Jeremiah’s words were not to be his own, but God’s.  The same applies to those who preach with the name clergy today.  However, as in JerNo Compromiseemiah’s day, so today, there are those who say that the Lord says where the Lord has not said.  Today, there are those who say what people want to hear, who compromise the truth for acceptance by the world, and who condemn those who speak the truth as unloving, intolerant, and hate-mongers, even though they are simply making the same distinctions that God Himself makes in Holy Scripture.

Most certainly, there are those who do say what they say in spite or in anger.  There are those, too, who speak uncharitably and not out of love for neighbor.  Yet how something is said should not take precedence over what is said.

The litmus test for the truth is not how we sinners view or respond to the message.  Just because we get excited about the preaching because of the dynamism of the preacher, or “get into the service” because of the beat of the music, these don’t immediately translate into “God at work.”  In contrast, just because the preaching is unappealing and the service slow or dull doesn’t mean that God is not at work.

The true litmus test for cross1true preaching and the faithful worship service is not how you feel during or afterwards or what you get out of the sermon, how moving the message was, or how people react.  The true litmus test is simply this, the Gospel rightly preached and the Sacraments administered according to the Lord’s institution.  The music, hymns, responses, etc. should all point to Christ and what God has done in Him.  Where they do not, be on guard, and closely examine Scripture.  Yet, even where the preaching is right, and the congregation seeks to be faithful, and the worship is Christ-centered, continue to examine Scripture, for those who are of God hear His voice and follow Him (John 10:27).  They continue in His Word (John 8:31-32), and they know Him and His ways, not according to what they see, feel, or experience, but according to Christ (1 Corinthians 1:18-31).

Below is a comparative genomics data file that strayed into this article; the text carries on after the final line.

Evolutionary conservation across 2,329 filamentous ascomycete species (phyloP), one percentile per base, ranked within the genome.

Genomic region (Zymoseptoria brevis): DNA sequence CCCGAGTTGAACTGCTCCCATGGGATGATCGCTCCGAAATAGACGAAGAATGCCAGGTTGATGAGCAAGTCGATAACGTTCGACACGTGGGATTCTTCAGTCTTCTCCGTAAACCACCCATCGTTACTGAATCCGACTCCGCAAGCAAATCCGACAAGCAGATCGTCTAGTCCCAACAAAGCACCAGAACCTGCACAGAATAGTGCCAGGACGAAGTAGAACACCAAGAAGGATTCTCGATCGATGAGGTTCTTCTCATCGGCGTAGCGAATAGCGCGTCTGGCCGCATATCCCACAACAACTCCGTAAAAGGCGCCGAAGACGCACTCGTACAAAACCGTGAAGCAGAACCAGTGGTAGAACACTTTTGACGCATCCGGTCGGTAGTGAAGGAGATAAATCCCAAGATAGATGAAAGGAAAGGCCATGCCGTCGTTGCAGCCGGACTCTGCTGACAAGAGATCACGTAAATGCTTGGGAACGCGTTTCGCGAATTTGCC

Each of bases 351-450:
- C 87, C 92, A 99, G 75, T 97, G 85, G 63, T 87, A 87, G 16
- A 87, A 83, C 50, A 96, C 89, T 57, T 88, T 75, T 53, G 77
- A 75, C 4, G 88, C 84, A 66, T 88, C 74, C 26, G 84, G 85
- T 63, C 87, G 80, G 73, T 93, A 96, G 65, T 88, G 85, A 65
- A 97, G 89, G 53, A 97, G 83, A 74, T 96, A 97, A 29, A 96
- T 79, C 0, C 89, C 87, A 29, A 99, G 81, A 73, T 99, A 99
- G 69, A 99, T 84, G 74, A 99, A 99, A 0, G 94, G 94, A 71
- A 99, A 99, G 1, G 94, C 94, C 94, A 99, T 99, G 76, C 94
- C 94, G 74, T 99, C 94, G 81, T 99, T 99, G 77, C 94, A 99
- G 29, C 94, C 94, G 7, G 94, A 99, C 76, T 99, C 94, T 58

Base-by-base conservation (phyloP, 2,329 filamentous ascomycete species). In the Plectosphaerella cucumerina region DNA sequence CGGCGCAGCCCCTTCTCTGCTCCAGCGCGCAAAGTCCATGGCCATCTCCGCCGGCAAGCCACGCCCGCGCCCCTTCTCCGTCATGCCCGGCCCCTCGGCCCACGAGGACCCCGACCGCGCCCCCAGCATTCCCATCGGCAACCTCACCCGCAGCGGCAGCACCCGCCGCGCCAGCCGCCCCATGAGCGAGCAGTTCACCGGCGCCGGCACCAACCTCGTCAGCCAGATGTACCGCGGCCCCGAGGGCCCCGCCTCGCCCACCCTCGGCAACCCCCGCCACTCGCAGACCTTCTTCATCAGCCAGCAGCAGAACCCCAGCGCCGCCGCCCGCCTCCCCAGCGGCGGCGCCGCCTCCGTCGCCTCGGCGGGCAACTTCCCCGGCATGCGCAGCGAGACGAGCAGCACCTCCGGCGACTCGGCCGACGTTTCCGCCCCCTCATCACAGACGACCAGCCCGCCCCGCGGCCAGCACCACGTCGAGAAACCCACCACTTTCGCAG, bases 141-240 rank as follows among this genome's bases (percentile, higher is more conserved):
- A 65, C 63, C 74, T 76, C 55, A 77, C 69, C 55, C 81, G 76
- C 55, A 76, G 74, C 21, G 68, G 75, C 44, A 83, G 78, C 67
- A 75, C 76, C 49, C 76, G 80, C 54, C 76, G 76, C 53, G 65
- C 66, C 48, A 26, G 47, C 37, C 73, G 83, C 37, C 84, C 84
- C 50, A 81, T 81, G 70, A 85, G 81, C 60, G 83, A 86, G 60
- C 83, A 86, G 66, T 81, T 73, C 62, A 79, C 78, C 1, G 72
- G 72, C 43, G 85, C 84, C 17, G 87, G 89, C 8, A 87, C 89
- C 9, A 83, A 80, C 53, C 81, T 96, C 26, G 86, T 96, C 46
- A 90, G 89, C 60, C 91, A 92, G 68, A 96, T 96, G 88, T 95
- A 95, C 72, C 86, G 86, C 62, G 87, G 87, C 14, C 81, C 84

Also to remember is this, as St. Peter reminds us, “Be sober, be vigilant; because your adversary the devil walks about like a roaring lion, seeking whom he may devour” (1 Peter 5:8).  We remain sober and vigilant as we look to the Lord and His Word (See also Ephesians 6:10ff).

We most certainly have the devil to contend with throughout our earthly lives, as well as the world and our sinful flesh.  Therefore, does our Lord give us His Word, that we remain in the faith.  He gives us prayer, that we call upon Him in every trouble (Psalm 50:15).  He joins us together with others that we encourage one another in the faith (Colossians 3:16; Hebrews 10:23-25).  In effect, God doesn’t leave us alone, but gives us what He would to keep us in the faith.